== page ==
(Richard Gary, Sue Richards)
My darling wee worldling, wert thou my ain jewel,
Thy bed were not bracken, thy cover no plaidie,
Thy cot not a hut at the foot of Glen Trool,
And thou not another ain's sweet lias laddie.
List little luggie (ear) as I croon ye hooly,
Wi' a cloud for a pillow, I'd cradle ye doon.
Wi' cannel (candle) stars blinkin', in sleep ye'd be sinkin',
While floating a-dream twixt the horns of the moon.
Couldst thou be my lammie, my dear lias laddie,
Thy heart would ne'er suffer the maist (most) o' life's stoure (strife).
Wi' a Queen for thy mammie and a King for thy daddie,
And thou Prince of Faerie to live evermore.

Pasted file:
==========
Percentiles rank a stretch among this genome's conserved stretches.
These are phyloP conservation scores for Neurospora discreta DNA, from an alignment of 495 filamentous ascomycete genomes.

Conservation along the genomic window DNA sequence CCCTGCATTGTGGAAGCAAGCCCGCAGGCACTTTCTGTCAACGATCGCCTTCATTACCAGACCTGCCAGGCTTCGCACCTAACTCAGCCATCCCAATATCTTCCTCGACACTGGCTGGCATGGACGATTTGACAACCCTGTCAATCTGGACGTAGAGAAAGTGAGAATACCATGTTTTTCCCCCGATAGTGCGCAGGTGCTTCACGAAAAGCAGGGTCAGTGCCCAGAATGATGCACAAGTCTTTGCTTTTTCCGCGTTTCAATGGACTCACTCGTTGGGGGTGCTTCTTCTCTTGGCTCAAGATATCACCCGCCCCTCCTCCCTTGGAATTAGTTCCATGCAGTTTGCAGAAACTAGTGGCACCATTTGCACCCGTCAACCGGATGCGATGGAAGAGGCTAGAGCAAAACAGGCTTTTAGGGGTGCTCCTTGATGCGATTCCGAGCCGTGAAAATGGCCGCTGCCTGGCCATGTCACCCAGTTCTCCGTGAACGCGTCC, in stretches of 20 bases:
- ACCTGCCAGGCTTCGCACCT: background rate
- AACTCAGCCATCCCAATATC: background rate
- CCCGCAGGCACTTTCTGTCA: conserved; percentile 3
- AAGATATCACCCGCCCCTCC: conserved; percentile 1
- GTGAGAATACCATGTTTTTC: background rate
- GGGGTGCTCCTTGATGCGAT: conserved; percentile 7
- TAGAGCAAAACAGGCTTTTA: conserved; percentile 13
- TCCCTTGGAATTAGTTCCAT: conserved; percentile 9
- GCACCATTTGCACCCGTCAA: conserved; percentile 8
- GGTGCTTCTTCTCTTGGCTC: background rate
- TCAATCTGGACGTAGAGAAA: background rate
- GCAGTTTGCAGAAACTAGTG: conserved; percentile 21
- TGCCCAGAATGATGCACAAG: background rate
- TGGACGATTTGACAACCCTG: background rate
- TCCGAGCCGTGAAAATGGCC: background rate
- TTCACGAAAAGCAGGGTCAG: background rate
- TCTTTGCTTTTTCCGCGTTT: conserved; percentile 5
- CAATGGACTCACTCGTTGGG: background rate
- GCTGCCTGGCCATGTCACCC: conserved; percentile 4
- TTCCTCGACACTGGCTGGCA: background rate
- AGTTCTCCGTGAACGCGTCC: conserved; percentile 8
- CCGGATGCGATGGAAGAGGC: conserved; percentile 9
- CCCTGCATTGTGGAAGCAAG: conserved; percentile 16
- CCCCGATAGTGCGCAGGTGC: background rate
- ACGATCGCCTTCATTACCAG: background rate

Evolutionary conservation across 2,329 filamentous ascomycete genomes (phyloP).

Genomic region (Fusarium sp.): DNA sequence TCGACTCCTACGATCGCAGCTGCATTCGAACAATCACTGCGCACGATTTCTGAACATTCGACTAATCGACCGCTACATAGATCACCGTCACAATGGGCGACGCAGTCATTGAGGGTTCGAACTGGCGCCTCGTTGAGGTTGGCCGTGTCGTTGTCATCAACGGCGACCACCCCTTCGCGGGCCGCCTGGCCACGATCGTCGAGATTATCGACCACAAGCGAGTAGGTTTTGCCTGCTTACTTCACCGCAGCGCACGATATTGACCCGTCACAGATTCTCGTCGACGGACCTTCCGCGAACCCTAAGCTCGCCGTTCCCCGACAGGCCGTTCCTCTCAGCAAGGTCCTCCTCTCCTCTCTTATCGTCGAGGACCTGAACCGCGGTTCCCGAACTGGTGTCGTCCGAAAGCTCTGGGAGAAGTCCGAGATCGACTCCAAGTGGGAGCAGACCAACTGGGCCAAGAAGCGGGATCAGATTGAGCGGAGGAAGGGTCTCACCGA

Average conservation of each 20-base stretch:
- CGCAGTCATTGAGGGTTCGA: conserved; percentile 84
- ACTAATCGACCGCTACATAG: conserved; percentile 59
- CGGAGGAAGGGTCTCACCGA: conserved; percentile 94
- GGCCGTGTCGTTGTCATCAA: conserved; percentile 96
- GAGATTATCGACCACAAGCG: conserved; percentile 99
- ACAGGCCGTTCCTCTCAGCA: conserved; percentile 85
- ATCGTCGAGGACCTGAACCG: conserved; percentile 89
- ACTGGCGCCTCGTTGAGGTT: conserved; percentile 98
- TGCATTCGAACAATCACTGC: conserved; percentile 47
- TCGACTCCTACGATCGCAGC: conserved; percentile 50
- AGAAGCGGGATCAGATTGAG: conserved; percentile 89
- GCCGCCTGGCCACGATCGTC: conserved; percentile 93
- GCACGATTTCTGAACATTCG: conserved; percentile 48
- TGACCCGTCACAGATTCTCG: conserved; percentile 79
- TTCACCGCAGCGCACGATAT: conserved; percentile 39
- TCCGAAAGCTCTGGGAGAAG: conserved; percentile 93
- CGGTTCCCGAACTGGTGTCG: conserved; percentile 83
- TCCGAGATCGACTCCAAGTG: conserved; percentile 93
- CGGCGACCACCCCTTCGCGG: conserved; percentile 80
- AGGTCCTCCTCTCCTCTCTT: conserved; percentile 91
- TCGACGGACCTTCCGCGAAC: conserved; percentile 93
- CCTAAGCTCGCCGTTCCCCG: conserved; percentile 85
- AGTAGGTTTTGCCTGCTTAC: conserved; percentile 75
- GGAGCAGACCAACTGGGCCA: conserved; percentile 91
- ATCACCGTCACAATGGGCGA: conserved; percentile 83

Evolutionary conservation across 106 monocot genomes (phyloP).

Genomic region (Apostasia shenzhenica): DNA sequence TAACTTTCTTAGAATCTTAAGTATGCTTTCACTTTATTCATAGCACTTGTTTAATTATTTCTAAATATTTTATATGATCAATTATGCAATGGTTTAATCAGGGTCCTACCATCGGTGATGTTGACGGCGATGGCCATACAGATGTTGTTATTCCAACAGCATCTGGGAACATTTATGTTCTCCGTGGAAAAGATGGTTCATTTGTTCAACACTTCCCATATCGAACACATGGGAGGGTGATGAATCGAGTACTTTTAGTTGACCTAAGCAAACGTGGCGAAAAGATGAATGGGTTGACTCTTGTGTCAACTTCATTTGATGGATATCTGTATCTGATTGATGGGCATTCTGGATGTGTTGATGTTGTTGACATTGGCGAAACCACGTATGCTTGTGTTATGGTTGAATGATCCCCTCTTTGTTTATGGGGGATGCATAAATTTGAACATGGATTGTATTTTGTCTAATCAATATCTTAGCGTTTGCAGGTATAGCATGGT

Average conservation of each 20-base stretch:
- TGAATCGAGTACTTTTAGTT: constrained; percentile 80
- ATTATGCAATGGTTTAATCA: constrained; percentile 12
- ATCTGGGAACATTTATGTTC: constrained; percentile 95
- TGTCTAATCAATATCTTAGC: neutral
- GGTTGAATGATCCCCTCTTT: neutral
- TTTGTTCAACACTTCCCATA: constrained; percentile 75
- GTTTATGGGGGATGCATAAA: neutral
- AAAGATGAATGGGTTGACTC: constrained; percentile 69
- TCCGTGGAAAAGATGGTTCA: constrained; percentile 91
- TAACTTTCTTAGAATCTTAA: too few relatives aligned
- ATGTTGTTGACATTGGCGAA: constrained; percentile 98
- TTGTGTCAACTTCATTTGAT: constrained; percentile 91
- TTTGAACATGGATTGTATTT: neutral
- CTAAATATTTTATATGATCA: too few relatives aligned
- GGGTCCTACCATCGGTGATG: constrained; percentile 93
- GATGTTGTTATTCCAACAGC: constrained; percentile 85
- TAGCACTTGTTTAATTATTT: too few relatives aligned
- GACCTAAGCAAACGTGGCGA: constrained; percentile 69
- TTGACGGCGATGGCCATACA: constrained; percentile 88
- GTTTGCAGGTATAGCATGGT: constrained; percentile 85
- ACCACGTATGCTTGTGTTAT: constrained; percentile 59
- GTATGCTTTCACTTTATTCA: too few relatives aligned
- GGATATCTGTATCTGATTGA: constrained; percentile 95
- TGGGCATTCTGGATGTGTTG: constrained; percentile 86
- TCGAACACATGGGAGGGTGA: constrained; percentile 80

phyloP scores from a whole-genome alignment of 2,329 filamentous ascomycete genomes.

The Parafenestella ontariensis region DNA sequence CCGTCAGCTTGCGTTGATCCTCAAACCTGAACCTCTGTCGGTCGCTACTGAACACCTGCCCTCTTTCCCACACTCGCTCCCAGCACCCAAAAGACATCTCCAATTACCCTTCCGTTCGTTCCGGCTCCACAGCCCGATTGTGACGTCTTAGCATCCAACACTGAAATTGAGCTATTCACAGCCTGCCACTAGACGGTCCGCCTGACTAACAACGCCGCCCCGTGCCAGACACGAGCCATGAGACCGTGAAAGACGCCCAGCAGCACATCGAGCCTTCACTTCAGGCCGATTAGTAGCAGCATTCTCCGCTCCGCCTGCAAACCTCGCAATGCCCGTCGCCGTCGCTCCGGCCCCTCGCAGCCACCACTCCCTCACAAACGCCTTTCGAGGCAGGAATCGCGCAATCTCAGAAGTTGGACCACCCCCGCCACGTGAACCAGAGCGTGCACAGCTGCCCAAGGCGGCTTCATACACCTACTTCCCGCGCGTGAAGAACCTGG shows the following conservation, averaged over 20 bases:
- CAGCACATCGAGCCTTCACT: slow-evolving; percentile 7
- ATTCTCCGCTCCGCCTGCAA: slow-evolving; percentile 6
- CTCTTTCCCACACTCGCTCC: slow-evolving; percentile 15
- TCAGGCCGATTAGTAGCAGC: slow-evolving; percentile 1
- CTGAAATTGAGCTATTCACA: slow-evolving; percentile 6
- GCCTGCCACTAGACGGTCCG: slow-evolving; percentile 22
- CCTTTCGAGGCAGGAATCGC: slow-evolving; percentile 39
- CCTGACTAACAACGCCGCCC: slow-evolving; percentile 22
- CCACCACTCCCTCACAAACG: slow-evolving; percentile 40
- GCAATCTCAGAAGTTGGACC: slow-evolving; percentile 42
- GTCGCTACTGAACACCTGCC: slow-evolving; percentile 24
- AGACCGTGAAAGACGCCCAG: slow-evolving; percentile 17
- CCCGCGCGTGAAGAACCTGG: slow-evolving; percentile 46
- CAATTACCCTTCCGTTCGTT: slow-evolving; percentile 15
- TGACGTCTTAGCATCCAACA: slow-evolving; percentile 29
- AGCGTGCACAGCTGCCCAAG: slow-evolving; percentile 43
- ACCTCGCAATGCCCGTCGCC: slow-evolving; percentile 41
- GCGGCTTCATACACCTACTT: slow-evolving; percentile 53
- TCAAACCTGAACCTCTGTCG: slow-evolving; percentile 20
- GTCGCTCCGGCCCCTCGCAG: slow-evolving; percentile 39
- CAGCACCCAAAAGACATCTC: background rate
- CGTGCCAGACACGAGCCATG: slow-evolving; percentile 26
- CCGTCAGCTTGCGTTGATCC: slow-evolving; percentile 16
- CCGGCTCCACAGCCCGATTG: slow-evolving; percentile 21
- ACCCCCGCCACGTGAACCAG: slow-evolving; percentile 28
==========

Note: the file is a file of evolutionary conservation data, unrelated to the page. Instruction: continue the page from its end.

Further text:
But waefu' (woeful) and doolie (sadly) do I whisper to ye,
For I ken'd (knew) at ye're Kimm'rin (birthing) ye'd ne're be my ain.
Twas the lias that doomed me, my heart brak and soumed (flooded) me
For the dear lias laddie and the wan chancey sain (unlucky blessing)."
From Ceoltoiri's Silver Apples of The Moon CD:
A song called ""Lias Laddie"" - In Celtic lore, the fairie
people populated their underworld by stealing infants from
mortal parents. But a child born with a lias, a particular
type of birthmark, was considered safe from fairie schemes.
This lullaby is the lament of a faerie queen for a lias child
she cannot keep. JMcD